One Foot On The Gas – The Other On the Brake. Look For A Contained Rally.

December 3, 2010
Author: Peter Stolcers, Founder of OneOption
Author
Pete

The market has posted fantastic gains this week. In the last two days, the S&P 500 has surged 40 points and it is near a two-year high. Expectations for a robust employment report were priced in.

Earlier in the week, ADP released its employment index. It showed that 93,000 private sector jobs were added in November and it revised its October estimate to reflect 40,000 more jobs. ADP processes payrolls for small to medium-sized companies and it has undershot the government’s private sector employment the last four months. Analysts were raising estimates for this morning’s Unemployment Report and estimates were in the 150,000 range.

The report was posted an hour before the open and the S&P 500 erased early gains after the release. Non-farm payrolls rose by 39,000 in November and that was much “softer” than expected. The unemployment rate jumped to 9.8% as more Americans reentered the job market. The S&P 500 futures opened six points lower and the selling seems rather contained. The private sector added 50,000 new jobs and the government’s statistics often miss small-business hiring (which accounts for 50% of employment).

In February, an 18 member budget deficit panel was created to solve our nation’s debt problem. Social Security is bleeding our country dry and structural reform is needed immediately. After 10 months, the panel came up with the plan to increase the retirement age from 67 to 69 over the next 65 years. This is comical and tragic at the same time. The proposal is a drop in the bucket and they can’t even get the 14 votes needed to pass this miniscule reform. The US has a centralized government it should be able to deal with these issues swiftly. Imagine the ECB trying to dictate policy to 16 member nations.

Conditions in Europe should stabilize heading into year end. The ECB will be busy buying sovereign debt and that should keep a lid on PIIGS interest rates for the next few weeks. Investors are scared. As they liquidate European sovereign debt, the implied interest rates will climb. Bond auctions will not go smoothly and the demand for new issues had been waning. Structural form is not happening fast enough and austerity programs aren’t even scratching the surface.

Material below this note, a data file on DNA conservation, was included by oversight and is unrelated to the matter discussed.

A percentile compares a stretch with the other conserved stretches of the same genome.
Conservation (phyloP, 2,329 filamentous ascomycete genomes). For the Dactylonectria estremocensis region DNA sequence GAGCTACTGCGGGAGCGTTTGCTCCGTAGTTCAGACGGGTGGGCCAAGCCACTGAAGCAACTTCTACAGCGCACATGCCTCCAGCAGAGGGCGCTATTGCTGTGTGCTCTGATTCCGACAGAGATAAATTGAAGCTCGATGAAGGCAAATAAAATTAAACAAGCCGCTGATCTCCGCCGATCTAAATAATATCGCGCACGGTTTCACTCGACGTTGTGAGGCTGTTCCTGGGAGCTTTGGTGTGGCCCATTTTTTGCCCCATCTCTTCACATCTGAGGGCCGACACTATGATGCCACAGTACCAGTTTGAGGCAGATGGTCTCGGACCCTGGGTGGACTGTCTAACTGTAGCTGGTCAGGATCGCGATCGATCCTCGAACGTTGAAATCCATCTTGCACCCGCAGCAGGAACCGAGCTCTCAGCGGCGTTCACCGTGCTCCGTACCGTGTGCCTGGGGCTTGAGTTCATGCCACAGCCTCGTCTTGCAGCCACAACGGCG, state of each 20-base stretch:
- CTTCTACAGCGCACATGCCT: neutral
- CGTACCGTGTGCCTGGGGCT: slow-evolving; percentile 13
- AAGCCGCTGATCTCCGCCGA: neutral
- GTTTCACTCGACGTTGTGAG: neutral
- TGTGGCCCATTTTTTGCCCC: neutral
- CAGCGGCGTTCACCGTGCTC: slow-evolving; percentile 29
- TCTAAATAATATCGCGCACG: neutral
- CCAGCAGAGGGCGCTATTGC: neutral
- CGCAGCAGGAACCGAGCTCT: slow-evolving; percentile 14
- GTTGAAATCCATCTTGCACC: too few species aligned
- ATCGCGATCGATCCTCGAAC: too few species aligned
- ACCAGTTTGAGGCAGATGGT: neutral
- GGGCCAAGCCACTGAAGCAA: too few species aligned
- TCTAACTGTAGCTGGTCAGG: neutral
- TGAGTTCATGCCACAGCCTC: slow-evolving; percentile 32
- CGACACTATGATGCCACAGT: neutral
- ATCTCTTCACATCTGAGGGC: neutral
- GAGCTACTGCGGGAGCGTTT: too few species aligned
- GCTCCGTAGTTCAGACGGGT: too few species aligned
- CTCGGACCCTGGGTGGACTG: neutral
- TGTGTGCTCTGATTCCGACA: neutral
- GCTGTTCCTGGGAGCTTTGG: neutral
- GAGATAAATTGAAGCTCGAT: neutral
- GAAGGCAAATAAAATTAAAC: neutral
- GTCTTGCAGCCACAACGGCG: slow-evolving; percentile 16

The economic news next week is fairly light and it should not have much of an influence on trading. ISM services improved to 55 this morning and that is a good sign since the service sector accounts for 80% of our economic activity.

Momentum and seasonal strength will push the market higher. We are close to testing the highs of the year and one good day will push us through. The breakout will attract bullish speculators and we could see a nice little “pop” on light volume. As long as the European credit crisis is kept at bay, the market will push higher. That means that the backside to this rally will be even nastier when it happens.

In the late 90s, Alan Greenspan spoke of “irrational exuberance”. Tech stocks rallied 50% from that level before they cracked. In 2006, we heard rumblings of a “housing bubble”. The market continued to rally and it made new highs before everything came crashing down. Traders that shorted the market prematurely were carried out in body bags.

One or two events will very quickly lead to a chain reaction. It could be a failed bond auction, it could be a series of interest-rate spikes or it could be a hard line stance by Germany that gets the ball rolling. It is important not to be early. Technical breakdowns will tell us when to get short.

The market has enough ammunition to break out. Stock valuations are cheap, interest rates are low, inflation is contained, economic conditions are improving and emerging markets are attracting capital. Rallies are likely to be very orderly and credit issues will keep the market from getting ahead of itself.

Today’s unemployment number will likely be dismissed as a “one-off” event. Any pullback will represent a buying opportunity and we are likely to see new highs by the end of the year. I may dabble with a few long call positions, but my risk exposure will be very minimal.
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